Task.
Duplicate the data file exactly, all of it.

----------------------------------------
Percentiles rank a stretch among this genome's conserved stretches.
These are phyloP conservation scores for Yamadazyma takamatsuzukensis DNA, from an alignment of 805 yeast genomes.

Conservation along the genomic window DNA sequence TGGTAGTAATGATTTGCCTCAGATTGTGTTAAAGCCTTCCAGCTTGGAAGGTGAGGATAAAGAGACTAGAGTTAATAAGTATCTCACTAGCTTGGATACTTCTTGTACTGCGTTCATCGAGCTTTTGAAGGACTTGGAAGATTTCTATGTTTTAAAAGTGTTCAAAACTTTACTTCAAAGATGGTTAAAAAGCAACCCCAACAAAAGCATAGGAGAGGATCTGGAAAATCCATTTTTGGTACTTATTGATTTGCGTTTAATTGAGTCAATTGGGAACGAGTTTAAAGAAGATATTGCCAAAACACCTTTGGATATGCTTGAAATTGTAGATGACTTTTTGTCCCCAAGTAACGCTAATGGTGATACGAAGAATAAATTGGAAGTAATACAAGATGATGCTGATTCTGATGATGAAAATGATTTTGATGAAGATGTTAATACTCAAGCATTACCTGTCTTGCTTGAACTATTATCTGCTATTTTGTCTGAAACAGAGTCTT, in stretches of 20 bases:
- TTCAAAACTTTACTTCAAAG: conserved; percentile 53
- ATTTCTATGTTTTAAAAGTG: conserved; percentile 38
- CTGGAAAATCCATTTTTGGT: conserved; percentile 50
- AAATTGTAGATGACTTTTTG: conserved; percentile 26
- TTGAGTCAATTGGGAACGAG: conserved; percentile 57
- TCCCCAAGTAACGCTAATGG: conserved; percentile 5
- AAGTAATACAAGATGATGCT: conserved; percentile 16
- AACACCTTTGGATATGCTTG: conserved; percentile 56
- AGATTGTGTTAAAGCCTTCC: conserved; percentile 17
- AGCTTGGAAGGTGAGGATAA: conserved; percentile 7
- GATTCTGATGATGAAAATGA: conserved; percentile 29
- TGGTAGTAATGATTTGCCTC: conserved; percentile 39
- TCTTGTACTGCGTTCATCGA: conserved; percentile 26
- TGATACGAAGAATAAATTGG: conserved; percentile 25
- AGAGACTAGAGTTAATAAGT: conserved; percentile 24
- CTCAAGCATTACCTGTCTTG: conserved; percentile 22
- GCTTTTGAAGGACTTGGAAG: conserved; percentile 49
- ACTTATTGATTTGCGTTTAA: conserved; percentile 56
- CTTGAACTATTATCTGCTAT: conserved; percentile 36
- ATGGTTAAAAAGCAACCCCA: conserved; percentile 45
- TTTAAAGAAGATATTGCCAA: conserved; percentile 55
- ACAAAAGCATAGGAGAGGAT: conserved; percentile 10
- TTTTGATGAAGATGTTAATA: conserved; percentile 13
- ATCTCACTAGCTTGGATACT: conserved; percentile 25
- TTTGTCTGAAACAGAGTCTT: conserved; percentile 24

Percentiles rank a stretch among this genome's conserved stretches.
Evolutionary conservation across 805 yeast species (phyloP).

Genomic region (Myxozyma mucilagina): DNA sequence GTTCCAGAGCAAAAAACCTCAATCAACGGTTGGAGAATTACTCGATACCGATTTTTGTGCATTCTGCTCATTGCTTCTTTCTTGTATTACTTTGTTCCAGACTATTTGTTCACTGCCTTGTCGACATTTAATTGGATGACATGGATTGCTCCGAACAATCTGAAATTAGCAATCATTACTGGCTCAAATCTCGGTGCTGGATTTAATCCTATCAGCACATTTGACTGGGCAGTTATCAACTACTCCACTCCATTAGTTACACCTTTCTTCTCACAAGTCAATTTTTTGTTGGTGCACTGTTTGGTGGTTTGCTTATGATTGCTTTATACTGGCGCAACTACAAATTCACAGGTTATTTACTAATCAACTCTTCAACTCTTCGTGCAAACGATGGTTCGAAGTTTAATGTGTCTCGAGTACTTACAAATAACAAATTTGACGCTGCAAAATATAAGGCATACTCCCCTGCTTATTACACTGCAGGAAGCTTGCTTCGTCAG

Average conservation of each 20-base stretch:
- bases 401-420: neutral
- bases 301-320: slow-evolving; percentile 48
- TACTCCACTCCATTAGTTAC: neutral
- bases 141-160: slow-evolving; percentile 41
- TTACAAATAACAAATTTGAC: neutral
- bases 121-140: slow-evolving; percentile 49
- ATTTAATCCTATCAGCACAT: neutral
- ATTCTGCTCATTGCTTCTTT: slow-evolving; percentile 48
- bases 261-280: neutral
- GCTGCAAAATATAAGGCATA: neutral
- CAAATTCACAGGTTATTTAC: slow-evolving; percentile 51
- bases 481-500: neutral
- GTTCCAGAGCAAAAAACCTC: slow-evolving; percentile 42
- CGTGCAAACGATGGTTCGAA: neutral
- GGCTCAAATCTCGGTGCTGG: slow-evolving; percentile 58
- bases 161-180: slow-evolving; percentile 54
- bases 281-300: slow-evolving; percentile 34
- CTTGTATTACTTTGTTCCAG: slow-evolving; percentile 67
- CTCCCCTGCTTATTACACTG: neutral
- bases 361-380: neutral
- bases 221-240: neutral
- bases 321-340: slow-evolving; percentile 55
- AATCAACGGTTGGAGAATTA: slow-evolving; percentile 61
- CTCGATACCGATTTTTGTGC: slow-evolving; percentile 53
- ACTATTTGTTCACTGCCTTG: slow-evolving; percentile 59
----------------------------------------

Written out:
Percentiles rank a stretch among this genome's conserved stretches.
These are phyloP conservation scores for Yamadazyma takamatsuzukensis DNA, from an alignment of 805 yeast genomes.

Conservation along the genomic window DNA sequence TGGTAGTAATGATTTGCCTCAGATTGTGTTAAAGCCTTCCAGCTTGGAAGGTGAGGATAAAGAGACTAGAGTTAATAAGTATCTCACTAGCTTGGATACTTCTTGTACTGCGTTCATCGAGCTTTTGAAGGACTTGGAAGATTTCTATGTTTTAAAAGTGTTCAAAACTTTACTTCAAAGATGGTTAAAAAGCAACCCCAACAAAAGCATAGGAGAGGATCTGGAAAATCCATTTTTGGTACTTATTGATTTGCGTTTAATTGAGTCAATTGGGAACGAGTTTAAAGAAGATATTGCCAAAACACCTTTGGATATGCTTGAAATTGTAGATGACTTTTTGTCCCCAAGTAACGCTAATGGTGATACGAAGAATAAATTGGAAGTAATACAAGATGATGCTGATTCTGATGATGAAAATGATTTTGATGAAGATGTTAATACTCAAGCATTACCTGTCTTGCTTGAACTATTATCTGCTATTTTGTCTGAAACAGAGTCTT, in stretches of 20 bases:
- TTCAAAACTTTACTTCAAAG: conserved; percentile 53
- ATTTCTATGTTTTAAAAGTG: conserved; percentile 38
- CTGGAAAATCCATTTTTGGT: conserved; percentile 50
- AAATTGTAGATGACTTTTTG: conserved; percentile 26
- TTGAGTCAATTGGGAACGAG: conserved; percentile 57
- TCCCCAAGTAACGCTAATGG: conserved; percentile 5
- AAGTAATACAAGATGATGCT: conserved; percentile 16
- AACACCTTTGGATATGCTTG: conserved; percentile 56
- AGATTGTGTTAAAGCCTTCC: conserved; percentile 17
- AGCTTGGAAGGTGAGGATAA: conserved; percentile 7
- GATTCTGATGATGAAAATGA: conserved; percentile 29
- TGGTAGTAATGATTTGCCTC: conserved; percentile 39
- TCTTGTACTGCGTTCATCGA: conserved; percentile 26
- TGATACGAAGAATAAATTGG: conserved; percentile 25
- AGAGACTAGAGTTAATAAGT: conserved; percentile 24
- CTCAAGCATTACCTGTCTTG: conserved; percentile 22
- GCTTTTGAAGGACTTGGAAG: conserved; percentile 49
- ACTTATTGATTTGCGTTTAA: conserved; percentile 56
- CTTGAACTATTATCTGCTAT: conserved; percentile 36
- ATGGTTAAAAAGCAACCCCA: conserved; percentile 45
- TTTAAAGAAGATATTGCCAA: conserved; percentile 55
- ACAAAAGCATAGGAGAGGAT: conserved; percentile 10
- TTTTGATGAAGATGTTAATA: conserved; percentile 13
- ATCTCACTAGCTTGGATACT: conserved; percentile 25
- TTTGTCTGAAACAGAGTCTT: conserved; percentile 24

Percentiles rank a stretch among this genome's conserved stretches.
Evolutionary conservation across 805 yeast species (phyloP).

Genomic region (Myxozyma mucilagina): DNA sequence GTTCCAGAGCAAAAAACCTCAATCAACGGTTGGAGAATTACTCGATACCGATTTTTGTGCATTCTGCTCATTGCTTCTTTCTTGTATTACTTTGTTCCAGACTATTTGTTCACTGCCTTGTCGACATTTAATTGGATGACATGGATTGCTCCGAACAATCTGAAATTAGCAATCATTACTGGCTCAAATCTCGGTGCTGGATTTAATCCTATCAGCACATTTGACTGGGCAGTTATCAACTACTCCACTCCATTAGTTACACCTTTCTTCTCACAAGTCAATTTTTTGTTGGTGCACTGTTTGGTGGTTTGCTTATGATTGCTTTATACTGGCGCAACTACAAATTCACAGGTTATTTACTAATCAACTCTTCAACTCTTCGTGCAAACGATGGTTCGAAGTTTAATGTGTCTCGAGTACTTACAAATAACAAATTTGACGCTGCAAAATATAAGGCATACTCCCCTGCTTATTACACTGCAGGAAGCTTGCTTCGTCAG

Average conservation of each 20-base stretch:
- bases 401-420: neutral
- bases 301-320: slow-evolving; percentile 48
- TACTCCACTCCATTAGTTAC: neutral
- bases 141-160: slow-evolving; percentile 41
- TTACAAATAACAAATTTGAC: neutral
- bases 121-140: slow-evolving; percentile 49
- ATTTAATCCTATCAGCACAT: neutral
- ATTCTGCTCATTGCTTCTTT: slow-evolving; percentile 48
- bases 261-280: neutral
- GCTGCAAAATATAAGGCATA: neutral
- CAAATTCACAGGTTATTTAC: slow-evolving; percentile 51
- bases 481-500: neutral
- GTTCCAGAGCAAAAAACCTC: slow-evolving; percentile 42
- CGTGCAAACGATGGTTCGAA: neutral
- GGCTCAAATCTCGGTGCTGG: slow-evolving; percentile 58
- bases 161-180: slow-evolving; percentile 54
- bases 281-300: slow-evolving; percentile 34
- CTTGTATTACTTTGTTCCAG: slow-evolving; percentile 67
- CTCCCCTGCTTATTACACTG: neutral
- bases 361-380: neutral
- bases 221-240: neutral
- bases 321-340: slow-evolving; percentile 55
- AATCAACGGTTGGAGAATTA: slow-evolving; percentile 61
- CTCGATACCGATTTTTGTGC: slow-evolving; percentile 53
- ACTATTTGTTCACTGCCTTG: slow-evolving; percentile 59